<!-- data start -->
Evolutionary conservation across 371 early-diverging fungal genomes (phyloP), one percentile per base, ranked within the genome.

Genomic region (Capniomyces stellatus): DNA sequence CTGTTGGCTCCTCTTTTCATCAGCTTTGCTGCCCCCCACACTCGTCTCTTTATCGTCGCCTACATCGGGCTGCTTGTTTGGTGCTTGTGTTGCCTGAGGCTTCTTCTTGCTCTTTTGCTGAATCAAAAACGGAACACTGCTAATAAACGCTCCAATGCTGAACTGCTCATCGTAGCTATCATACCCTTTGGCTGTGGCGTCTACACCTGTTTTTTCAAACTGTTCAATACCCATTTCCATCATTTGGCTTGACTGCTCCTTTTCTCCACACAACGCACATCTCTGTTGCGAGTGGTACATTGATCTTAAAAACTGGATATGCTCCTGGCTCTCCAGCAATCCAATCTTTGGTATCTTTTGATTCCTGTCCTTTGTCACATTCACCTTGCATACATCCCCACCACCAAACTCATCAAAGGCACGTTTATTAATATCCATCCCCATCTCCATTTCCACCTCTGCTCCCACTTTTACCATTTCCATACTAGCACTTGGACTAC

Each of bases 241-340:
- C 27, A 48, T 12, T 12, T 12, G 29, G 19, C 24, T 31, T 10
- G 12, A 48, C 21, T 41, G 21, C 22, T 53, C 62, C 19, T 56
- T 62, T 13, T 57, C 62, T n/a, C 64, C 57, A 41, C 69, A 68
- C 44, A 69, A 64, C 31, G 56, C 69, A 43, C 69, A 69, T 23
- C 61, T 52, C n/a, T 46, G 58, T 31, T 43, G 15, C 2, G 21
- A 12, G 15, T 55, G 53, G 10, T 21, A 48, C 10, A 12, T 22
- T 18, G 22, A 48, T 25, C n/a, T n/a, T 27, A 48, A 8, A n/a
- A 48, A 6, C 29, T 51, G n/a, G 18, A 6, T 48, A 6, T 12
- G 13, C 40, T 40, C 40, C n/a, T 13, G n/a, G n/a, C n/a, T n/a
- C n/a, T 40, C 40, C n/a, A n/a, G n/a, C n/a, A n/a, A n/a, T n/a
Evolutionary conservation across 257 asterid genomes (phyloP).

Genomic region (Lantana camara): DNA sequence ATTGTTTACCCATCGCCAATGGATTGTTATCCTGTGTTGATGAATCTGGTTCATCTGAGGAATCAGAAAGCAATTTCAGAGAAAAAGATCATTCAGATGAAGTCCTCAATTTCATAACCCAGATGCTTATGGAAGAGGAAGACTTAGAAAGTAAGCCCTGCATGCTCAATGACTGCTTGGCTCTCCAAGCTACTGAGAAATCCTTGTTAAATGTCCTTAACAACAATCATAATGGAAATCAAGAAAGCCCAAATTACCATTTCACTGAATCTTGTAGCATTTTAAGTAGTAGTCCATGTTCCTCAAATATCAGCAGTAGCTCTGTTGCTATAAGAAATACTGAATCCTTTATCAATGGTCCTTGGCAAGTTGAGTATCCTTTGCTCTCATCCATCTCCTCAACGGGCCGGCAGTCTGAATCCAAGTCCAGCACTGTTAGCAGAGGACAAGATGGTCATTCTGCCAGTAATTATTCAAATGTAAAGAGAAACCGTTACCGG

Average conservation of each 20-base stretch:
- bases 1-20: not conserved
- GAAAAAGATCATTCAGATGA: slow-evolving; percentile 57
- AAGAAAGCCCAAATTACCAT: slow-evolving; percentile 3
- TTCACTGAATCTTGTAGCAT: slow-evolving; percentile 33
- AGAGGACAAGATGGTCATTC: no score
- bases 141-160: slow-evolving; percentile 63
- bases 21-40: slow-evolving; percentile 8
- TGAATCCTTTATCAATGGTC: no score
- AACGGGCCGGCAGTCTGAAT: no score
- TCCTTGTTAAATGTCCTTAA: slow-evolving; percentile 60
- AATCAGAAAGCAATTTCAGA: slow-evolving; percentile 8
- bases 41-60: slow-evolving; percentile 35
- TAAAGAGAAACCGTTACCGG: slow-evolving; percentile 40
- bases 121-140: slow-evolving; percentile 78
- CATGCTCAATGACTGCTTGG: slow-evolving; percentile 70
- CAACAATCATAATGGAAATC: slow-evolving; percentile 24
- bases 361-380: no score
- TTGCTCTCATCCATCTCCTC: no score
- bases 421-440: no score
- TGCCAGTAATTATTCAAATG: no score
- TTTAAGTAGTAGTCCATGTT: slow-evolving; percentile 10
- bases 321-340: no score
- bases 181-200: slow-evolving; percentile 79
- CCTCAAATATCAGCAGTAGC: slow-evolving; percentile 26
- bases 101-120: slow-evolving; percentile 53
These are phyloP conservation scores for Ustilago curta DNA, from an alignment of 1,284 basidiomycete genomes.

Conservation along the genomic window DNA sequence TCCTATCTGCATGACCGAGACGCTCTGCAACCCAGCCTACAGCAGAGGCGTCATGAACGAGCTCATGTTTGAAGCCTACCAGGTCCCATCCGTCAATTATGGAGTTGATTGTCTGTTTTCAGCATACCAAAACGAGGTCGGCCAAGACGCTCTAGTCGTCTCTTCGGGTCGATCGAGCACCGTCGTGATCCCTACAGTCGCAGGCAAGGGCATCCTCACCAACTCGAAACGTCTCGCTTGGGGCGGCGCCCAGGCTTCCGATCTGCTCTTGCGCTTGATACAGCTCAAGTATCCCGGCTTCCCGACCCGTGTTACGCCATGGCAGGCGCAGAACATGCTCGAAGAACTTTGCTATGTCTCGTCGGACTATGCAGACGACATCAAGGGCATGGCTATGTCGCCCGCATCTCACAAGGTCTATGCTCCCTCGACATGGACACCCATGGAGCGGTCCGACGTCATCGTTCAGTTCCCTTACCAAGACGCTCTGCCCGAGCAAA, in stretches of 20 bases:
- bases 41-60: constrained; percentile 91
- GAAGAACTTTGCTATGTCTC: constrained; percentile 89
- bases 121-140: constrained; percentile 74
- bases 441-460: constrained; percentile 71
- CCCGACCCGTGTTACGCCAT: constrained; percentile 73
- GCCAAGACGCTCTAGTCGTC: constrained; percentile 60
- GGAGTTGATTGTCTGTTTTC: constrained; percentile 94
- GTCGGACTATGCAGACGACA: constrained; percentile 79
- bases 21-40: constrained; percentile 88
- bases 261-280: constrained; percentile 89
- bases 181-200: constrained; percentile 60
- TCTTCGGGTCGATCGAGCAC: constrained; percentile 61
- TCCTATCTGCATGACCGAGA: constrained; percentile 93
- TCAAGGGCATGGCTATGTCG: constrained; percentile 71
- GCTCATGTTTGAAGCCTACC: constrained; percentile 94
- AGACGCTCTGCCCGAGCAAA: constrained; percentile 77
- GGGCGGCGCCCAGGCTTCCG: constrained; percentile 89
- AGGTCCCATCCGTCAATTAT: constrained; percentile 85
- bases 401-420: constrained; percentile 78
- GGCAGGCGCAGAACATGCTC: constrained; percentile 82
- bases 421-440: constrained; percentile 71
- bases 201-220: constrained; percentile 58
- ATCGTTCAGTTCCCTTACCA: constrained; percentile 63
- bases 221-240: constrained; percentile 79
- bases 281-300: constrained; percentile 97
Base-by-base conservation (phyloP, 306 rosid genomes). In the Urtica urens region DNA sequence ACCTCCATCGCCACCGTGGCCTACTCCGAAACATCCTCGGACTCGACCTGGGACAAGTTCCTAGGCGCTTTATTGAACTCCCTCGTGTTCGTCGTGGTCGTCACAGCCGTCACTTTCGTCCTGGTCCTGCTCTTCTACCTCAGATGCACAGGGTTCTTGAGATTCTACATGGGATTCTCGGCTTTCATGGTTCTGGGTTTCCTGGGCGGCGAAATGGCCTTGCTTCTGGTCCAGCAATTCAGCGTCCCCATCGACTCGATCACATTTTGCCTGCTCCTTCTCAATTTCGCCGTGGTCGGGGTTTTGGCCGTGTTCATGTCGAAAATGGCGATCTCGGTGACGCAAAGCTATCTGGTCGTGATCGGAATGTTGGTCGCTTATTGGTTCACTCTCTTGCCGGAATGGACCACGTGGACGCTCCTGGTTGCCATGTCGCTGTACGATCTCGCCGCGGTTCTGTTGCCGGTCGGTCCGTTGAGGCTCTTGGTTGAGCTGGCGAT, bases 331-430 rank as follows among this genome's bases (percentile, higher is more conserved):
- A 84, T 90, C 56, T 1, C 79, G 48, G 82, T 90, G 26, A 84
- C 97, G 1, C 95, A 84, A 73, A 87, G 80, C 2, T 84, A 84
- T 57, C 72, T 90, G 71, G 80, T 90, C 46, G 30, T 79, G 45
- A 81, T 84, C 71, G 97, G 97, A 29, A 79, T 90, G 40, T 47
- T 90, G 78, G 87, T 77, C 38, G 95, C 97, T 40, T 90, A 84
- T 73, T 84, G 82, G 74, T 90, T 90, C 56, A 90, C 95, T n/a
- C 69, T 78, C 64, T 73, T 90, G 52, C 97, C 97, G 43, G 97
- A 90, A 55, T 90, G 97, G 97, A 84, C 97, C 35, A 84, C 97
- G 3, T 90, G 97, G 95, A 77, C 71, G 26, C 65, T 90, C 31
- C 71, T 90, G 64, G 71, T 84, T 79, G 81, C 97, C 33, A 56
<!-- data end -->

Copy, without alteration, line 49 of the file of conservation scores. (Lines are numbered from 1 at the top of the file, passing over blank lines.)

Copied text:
- GCCAAGACGCTCTAGTCGTC: constrained; percentile 60